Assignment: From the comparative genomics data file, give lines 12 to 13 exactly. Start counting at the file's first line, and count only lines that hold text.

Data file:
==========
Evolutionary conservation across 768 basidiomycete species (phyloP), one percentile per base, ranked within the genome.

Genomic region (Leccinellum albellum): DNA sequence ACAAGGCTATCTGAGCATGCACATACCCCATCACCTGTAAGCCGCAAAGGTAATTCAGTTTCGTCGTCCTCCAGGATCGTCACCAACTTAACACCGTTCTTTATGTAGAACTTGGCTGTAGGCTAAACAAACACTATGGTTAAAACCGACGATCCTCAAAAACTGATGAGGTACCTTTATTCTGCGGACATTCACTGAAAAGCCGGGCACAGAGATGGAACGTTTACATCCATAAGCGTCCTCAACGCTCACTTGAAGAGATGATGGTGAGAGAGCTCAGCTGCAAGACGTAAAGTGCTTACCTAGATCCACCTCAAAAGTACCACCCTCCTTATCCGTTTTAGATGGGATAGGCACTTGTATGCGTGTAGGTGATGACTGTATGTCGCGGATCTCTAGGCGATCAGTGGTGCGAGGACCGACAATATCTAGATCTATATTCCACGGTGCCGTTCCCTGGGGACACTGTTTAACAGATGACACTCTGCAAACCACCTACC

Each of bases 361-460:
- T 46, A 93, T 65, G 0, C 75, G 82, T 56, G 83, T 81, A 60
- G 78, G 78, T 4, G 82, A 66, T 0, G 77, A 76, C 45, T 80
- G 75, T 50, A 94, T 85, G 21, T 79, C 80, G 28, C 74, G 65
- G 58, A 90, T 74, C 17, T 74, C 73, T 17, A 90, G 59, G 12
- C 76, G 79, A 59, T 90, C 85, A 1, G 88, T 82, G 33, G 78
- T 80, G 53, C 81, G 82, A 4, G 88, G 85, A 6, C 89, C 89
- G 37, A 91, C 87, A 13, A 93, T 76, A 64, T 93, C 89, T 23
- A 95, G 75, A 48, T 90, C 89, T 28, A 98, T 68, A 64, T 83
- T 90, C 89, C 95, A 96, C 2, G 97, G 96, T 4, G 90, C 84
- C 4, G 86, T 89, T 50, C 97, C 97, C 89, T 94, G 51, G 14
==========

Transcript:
- T 90, C 89, C 95, A 96, C 2, G 97, G 96, T 4, G 90, C 84
- C 4, G 86, T 89, T 50, C 97, C 97, C 89, T 94, G 51, G 14